[Dixielandjazz] Jazz History

Stan Brager sbrager at verizon.net
Sat May 5 15:57:31 PDT 2012

Thanks, Dave;

One of the few albums on NO marching bands in my collection is the "Atlantic
New Orleans Jazz Sessions" on Mosaic. The liner notes show that "St. Louis
Blues" was recorded by the Young Tuxedo Brass Band. A note says that it was
unissued and the master no longer exists. "St. Louis..." was not recorded by
the Eureka Brass Band which is also represented in this set.

Stan Brager

> -----Original Message-----
> From: domitype [mailto:domitype at gmail.com]
> Sent: Saturday, May 05, 2012 9:45 AM
> To: Stan Brager
> Cc: Dixieland Jazz Mailing List
> Subject: Re: [Dixielandjazz] Jazz History
> I would think the New Orleans brass bands are an essential part of that
> early  jazz history. There may be other good examples, but If you can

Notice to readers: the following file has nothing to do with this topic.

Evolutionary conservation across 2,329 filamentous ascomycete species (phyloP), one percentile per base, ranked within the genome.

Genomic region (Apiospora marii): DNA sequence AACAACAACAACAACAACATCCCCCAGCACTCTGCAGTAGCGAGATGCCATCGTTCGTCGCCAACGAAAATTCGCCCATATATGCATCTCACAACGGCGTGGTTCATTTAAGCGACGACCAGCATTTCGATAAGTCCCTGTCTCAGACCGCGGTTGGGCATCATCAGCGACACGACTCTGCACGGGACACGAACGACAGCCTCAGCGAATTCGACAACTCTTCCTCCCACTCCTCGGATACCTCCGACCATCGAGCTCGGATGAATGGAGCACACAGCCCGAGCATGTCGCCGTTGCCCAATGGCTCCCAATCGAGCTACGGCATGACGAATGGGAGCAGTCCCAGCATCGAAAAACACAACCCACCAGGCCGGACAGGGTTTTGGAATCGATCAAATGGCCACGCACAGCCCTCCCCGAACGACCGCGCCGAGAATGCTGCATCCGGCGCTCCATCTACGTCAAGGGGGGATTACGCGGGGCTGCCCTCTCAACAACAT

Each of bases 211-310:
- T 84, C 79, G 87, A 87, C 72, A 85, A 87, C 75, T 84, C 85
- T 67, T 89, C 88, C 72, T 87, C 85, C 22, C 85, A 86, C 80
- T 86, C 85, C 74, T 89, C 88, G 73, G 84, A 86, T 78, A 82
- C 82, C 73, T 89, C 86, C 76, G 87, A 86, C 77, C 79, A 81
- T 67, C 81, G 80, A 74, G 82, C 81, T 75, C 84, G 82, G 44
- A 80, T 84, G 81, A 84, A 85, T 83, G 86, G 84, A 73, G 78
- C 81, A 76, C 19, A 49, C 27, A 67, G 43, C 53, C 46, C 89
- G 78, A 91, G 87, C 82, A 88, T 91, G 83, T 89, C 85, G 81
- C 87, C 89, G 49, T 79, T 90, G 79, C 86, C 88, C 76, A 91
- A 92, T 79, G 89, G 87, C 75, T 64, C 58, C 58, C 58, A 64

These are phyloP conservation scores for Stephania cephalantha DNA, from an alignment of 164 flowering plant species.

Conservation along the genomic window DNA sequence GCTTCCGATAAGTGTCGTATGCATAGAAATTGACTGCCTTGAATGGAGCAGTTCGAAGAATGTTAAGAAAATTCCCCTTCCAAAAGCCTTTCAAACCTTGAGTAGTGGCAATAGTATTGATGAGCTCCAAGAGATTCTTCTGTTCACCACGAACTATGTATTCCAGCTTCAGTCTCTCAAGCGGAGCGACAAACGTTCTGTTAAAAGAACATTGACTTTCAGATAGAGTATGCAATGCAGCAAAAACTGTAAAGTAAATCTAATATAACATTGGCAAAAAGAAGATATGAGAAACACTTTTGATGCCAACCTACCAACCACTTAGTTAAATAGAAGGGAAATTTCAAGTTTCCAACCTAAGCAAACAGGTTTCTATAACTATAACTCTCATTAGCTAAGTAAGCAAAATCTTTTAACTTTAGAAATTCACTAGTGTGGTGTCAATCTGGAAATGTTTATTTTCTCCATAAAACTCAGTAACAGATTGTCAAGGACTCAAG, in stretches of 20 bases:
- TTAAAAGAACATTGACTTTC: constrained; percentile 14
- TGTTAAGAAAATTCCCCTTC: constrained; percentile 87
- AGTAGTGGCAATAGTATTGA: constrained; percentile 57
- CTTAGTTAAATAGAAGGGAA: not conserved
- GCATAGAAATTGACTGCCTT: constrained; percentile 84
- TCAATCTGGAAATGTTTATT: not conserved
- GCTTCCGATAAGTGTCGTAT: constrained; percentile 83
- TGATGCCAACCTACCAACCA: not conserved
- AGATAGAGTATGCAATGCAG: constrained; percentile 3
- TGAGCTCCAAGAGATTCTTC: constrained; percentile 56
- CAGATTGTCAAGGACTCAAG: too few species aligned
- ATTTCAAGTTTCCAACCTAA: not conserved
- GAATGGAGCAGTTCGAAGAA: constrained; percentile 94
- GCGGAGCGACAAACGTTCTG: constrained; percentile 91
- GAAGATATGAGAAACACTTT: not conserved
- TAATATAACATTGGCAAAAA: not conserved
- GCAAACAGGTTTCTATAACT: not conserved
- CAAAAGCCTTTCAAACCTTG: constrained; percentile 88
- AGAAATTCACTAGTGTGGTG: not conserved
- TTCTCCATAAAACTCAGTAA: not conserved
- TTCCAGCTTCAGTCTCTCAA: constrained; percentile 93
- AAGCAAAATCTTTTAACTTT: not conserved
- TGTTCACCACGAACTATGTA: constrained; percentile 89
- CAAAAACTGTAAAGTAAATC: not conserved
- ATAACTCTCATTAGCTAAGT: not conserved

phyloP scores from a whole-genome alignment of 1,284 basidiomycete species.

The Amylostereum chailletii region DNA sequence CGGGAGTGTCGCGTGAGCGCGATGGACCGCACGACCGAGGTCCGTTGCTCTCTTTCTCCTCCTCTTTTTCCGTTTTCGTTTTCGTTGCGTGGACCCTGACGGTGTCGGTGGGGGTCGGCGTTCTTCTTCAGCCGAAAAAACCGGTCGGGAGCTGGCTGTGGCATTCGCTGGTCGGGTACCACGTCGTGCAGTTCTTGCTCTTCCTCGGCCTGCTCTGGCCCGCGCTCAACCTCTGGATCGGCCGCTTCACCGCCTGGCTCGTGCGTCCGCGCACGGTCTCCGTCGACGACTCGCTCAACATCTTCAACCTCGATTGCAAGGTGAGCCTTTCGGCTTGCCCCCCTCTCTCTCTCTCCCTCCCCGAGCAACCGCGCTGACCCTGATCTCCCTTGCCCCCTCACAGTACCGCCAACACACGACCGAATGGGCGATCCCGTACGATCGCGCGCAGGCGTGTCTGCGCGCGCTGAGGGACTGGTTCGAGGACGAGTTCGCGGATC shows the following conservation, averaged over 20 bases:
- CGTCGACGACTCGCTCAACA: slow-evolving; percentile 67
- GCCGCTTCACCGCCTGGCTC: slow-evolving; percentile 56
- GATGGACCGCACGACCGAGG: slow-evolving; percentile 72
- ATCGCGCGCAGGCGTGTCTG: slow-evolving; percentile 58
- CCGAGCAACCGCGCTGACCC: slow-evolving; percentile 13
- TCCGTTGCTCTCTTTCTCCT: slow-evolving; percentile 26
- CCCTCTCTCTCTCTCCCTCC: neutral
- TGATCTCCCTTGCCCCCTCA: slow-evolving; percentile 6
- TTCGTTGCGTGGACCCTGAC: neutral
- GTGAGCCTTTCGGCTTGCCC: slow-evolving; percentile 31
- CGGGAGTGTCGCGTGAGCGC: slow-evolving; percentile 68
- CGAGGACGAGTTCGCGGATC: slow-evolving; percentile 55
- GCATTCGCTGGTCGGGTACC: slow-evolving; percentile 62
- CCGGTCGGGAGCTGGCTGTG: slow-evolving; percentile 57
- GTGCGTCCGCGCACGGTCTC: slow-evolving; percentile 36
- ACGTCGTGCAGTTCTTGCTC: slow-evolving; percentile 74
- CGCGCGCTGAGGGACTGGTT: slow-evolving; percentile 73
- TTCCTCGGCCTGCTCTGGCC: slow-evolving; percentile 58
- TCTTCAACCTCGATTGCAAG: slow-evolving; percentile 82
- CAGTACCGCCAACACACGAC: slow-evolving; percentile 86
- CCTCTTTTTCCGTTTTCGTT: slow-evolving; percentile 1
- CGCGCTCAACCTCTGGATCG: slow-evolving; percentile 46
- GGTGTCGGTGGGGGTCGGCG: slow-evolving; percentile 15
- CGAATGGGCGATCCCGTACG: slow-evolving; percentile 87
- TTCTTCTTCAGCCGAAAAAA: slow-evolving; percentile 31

> find recordings by the Original Zenith band (done in the  1940s as I
> recall, but certainly had an older "feel" than some of the other bands
> that have been recorded.) "High Society" or "Panama" would be good
> songs to show the variety of musical influences that were incorporated
> in Brass Band music of the time.
> Dave Richoux
> On May 5, 2012, at 10:39 AM, "Stan Brager" <sbrager at verizon.net> wrote:
> > I've been asked to teach the history of jazz as part of a music
> > appreciation class which concentrates on "Classical Music". The class
> > would last 1 to 1.5 hours. It will be done using "St. Louis Blues" to
> > illustrate the various stages of jazz. Missing would be the early New
> > Orleans style(s). Would it be safe to say that Bunk Johnson or George
> > Lewis circa the '40s - '60s would be appropriate? What about the NO
> marching bands?
> >
> >
> >
> > Thanks for your thoughts;
> >
> >
> >
> > Stan

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